Published on 01 Dec 15
by "AUSTRALIAN TAX FORUM" JOURNAL ARTICLE
Gender impact analysis of the tax transfer system makes gender issues in policies and budgets visible and enables their complexities to be revealed. By doing so, it facilitates the development of more equitable and efficient alternatives. This article provides a gender impact analysis of Australia’s taxation and expenditure arrangements for superannuation and the age pension. By including both paid and unpaid work in the analysis, it identifies a number of critical features of the tax and transfer system that foster gender inequality. The article concludes that the gender impacts of the current policy on retirement savings and income should be addressed through a range of policy and budgetary changes. In particular, it advocates re-balancing the resourcing of superannuation tax concessions and the age pension, improving the rate of the age pension and removing the existing barriers to women’s workforce participation that have been created by the income tax/family benefit system, including high childcare costs.
Rhonda is a Professor, Adjunct Hawke Research Institute, University of South Australia.
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Helen joined Curtin Law School as an Associate Professor in 2014, following 10 years teaching in the Atax programme at UNSW. Helen has a particular interest in tax policy, and was a participant at the 2010 Tax Forum. Her current area of research is the tax-transfer system, but she also researches in superannuation, and the gender impacts of the tax-transfer system. In 2010, Helen was a co-author of the Women's Voices Report commissioned by the Equality Rights Alliance to examine factors influencing women's workforce participation, including superannuation, tax and transfer issues.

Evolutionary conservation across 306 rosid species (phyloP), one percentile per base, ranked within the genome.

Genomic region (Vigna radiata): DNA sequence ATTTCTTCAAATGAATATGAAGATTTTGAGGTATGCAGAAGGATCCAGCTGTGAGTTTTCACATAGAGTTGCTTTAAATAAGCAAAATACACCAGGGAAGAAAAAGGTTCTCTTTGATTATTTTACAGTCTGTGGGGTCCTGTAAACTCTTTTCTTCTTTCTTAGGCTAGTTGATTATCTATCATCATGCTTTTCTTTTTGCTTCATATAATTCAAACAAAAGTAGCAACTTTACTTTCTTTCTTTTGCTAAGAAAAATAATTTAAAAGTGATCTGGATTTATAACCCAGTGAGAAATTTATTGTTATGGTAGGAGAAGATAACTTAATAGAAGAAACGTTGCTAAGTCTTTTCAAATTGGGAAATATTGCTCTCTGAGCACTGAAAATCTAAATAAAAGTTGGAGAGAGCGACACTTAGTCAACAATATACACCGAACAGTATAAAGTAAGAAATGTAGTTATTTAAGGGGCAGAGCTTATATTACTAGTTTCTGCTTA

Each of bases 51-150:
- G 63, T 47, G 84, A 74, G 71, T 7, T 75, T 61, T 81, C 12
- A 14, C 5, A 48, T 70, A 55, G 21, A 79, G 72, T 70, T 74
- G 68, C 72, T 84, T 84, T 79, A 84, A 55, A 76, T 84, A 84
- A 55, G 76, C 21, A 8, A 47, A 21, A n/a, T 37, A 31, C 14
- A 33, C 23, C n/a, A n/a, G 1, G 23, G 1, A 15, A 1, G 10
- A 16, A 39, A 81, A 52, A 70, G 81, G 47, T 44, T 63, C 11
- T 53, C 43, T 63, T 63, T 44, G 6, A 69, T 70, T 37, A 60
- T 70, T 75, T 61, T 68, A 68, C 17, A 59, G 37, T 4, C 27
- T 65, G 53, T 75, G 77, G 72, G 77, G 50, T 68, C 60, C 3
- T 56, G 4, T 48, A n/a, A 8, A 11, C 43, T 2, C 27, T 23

Helen holds qualifications in accounting, business law and taxation, and is a Fellow of the Australian Society of Certified Practising Accountants.
- Current at
08 July 2019
Siobhan is a Associate Professor, School of Economics and Finance, Curtin University.
Current at 1 December 2015